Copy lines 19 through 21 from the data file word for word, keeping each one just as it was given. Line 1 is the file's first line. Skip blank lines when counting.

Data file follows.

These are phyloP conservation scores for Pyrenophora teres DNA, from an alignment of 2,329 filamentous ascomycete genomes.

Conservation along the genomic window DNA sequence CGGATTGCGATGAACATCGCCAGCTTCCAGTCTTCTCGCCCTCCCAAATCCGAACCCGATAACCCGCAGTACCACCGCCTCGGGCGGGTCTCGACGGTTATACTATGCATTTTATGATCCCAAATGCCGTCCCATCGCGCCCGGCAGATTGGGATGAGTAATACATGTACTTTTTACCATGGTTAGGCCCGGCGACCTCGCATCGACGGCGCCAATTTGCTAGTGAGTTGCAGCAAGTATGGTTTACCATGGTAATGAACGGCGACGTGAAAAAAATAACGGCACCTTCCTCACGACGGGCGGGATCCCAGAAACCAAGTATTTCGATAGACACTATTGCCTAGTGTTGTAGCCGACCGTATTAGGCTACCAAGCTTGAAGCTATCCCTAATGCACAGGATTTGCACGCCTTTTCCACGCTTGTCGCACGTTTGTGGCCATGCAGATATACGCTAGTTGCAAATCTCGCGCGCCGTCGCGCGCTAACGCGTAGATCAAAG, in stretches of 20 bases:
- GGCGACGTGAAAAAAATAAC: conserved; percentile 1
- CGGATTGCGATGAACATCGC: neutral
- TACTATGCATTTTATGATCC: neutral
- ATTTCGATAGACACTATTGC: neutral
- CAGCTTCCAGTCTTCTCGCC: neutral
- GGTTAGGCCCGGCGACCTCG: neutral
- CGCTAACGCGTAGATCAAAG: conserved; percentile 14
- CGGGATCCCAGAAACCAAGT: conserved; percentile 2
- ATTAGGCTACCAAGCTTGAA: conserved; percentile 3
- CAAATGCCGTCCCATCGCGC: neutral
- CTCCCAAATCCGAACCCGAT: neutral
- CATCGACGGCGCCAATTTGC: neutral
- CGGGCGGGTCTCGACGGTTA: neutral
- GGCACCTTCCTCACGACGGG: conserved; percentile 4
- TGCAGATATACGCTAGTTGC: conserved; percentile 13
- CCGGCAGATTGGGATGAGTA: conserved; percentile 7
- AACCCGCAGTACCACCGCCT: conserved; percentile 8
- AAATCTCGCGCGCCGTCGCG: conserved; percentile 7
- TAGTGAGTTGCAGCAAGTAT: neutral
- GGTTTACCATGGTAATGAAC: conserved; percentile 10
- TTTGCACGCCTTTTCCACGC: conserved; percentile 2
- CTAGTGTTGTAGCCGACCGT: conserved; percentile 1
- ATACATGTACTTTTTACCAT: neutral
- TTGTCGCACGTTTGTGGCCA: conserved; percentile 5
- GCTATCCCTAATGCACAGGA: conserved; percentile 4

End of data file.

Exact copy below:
- AACCCGCAGTACCACCGCCT: conserved; percentile 8
- AAATCTCGCGCGCCGTCGCG: conserved; percentile 7
- TAGTGAGTTGCAGCAAGTAT: neutral